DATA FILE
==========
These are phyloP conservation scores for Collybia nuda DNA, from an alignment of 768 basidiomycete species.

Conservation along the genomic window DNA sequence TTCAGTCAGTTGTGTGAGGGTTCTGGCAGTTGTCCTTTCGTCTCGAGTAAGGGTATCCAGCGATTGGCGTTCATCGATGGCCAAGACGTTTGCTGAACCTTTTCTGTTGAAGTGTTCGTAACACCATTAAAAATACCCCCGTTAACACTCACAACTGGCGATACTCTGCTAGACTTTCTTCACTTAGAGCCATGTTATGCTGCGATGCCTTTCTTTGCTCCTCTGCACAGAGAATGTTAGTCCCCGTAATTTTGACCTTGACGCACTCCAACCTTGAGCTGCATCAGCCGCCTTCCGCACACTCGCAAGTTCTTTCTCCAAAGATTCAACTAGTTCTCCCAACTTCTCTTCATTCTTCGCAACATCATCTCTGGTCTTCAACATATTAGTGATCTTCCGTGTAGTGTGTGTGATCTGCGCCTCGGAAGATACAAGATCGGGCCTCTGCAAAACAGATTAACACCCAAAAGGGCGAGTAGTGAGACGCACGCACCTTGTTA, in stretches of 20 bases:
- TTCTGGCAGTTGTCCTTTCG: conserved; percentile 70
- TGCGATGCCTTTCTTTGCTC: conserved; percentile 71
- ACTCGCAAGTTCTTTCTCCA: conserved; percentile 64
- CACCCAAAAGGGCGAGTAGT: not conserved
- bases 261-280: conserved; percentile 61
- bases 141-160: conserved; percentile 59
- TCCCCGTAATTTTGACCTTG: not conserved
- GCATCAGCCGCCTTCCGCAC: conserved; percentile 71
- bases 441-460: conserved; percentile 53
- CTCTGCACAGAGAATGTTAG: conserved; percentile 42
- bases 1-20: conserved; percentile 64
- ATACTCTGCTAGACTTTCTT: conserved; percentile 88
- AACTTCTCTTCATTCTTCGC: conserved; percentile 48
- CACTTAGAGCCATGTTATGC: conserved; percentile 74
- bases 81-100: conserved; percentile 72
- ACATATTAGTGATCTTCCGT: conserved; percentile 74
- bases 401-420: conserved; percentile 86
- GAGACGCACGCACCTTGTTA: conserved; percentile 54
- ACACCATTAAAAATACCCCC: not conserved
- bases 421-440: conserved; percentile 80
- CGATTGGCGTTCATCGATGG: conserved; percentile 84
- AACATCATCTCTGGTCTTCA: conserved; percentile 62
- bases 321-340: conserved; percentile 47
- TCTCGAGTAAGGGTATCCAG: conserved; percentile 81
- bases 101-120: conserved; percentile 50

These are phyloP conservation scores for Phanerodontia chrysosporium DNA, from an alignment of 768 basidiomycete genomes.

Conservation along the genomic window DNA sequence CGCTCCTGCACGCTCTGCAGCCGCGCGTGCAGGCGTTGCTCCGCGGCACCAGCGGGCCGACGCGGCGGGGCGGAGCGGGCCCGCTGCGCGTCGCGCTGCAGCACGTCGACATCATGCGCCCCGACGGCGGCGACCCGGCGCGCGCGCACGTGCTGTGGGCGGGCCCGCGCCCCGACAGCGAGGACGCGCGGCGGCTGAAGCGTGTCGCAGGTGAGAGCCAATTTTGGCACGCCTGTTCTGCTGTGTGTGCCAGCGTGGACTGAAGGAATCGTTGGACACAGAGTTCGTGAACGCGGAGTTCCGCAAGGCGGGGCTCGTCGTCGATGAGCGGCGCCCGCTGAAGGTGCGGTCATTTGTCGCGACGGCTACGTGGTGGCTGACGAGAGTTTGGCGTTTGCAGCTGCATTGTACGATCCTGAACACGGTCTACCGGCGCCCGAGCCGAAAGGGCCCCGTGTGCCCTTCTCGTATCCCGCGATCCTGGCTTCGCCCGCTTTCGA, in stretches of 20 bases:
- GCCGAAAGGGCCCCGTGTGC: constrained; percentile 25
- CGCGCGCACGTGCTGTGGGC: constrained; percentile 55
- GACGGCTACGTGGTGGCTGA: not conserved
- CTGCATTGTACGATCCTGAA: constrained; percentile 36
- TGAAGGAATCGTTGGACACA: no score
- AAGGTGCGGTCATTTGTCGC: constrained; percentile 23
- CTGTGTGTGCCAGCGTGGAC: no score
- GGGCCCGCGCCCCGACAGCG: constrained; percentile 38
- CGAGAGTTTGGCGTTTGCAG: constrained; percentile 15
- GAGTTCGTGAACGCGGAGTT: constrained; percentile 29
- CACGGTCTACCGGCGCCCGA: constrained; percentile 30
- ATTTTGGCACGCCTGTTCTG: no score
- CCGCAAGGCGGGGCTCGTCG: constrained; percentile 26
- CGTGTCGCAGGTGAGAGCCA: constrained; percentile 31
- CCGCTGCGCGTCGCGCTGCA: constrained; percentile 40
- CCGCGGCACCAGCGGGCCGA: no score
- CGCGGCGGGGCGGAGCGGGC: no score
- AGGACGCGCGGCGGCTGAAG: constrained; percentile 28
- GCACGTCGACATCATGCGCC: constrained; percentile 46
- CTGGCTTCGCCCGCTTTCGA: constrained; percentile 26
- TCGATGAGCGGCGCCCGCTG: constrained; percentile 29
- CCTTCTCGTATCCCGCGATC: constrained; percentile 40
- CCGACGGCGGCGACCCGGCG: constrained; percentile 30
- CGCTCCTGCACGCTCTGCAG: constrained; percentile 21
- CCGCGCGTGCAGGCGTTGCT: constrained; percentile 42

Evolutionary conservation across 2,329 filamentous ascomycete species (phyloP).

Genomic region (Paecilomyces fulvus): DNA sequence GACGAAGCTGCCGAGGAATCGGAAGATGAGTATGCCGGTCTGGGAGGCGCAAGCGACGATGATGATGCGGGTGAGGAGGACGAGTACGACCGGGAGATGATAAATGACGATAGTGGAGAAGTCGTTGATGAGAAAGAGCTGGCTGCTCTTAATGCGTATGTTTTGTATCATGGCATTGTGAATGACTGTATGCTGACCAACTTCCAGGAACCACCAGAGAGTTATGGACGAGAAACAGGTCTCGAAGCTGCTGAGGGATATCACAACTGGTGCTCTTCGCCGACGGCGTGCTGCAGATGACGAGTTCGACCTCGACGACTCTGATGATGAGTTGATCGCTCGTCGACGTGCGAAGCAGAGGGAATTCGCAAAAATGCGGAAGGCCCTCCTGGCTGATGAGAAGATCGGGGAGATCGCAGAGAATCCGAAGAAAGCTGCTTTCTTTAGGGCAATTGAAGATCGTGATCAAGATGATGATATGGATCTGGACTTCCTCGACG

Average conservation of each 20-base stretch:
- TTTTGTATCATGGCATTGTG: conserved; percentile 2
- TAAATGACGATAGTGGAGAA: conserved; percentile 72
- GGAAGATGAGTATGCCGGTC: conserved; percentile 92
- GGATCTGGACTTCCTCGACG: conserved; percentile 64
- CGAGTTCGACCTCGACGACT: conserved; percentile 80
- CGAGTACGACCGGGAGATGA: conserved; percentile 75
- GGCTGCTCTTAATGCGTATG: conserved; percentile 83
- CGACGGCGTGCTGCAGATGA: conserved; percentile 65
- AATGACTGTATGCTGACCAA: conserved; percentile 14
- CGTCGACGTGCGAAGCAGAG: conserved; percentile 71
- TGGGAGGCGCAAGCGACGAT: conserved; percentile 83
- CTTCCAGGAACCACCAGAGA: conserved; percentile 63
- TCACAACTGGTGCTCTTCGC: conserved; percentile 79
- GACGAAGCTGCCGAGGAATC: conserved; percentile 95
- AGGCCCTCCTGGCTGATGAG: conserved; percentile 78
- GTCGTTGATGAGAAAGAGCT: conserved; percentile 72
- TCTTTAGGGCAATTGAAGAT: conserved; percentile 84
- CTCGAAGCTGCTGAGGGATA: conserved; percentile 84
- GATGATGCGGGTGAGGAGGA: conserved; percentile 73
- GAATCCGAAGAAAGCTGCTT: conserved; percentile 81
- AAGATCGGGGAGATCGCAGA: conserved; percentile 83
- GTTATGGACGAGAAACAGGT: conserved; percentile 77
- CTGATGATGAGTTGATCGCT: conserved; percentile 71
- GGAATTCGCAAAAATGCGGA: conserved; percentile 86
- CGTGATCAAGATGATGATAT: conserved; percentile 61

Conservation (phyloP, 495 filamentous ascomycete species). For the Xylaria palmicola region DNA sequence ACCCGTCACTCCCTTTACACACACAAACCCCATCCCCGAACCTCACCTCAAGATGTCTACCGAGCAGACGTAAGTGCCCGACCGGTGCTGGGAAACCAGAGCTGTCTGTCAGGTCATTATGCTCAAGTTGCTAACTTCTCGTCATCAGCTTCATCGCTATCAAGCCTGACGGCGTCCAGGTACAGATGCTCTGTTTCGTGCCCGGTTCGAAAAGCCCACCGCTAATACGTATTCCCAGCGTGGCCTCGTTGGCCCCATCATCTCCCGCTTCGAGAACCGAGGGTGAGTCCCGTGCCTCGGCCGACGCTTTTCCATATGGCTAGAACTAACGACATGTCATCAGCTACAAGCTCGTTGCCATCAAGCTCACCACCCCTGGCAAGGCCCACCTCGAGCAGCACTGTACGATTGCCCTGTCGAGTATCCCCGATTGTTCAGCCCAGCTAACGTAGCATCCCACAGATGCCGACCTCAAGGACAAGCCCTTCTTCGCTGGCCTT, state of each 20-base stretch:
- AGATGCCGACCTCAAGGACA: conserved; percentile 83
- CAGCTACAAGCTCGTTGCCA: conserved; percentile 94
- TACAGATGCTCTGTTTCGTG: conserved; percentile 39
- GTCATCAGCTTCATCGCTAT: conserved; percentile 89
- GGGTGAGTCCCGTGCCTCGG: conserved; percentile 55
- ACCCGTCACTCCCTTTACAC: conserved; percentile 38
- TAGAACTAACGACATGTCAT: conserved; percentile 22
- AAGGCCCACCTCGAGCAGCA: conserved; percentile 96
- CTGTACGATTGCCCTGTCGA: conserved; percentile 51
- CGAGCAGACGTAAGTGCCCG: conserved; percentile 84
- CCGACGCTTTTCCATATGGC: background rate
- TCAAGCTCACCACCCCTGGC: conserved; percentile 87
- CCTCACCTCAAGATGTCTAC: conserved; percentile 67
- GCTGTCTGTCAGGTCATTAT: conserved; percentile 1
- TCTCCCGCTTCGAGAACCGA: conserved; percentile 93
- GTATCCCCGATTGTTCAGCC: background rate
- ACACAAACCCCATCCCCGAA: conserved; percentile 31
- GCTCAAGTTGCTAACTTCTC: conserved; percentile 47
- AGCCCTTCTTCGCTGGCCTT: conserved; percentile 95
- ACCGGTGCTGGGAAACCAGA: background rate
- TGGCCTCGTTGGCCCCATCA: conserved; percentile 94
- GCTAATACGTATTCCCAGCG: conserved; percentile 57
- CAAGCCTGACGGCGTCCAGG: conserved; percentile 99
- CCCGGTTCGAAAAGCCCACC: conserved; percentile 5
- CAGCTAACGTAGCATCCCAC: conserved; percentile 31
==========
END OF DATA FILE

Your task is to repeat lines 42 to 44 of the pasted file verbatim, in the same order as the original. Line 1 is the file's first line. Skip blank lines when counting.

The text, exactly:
- CCGCAAGGCGGGGCTCGTCG: constrained; percentile 26
- CGTGTCGCAGGTGAGAGCCA: constrained; percentile 31
- CCGCTGCGCGTCGCGCTGCA: constrained; percentile 40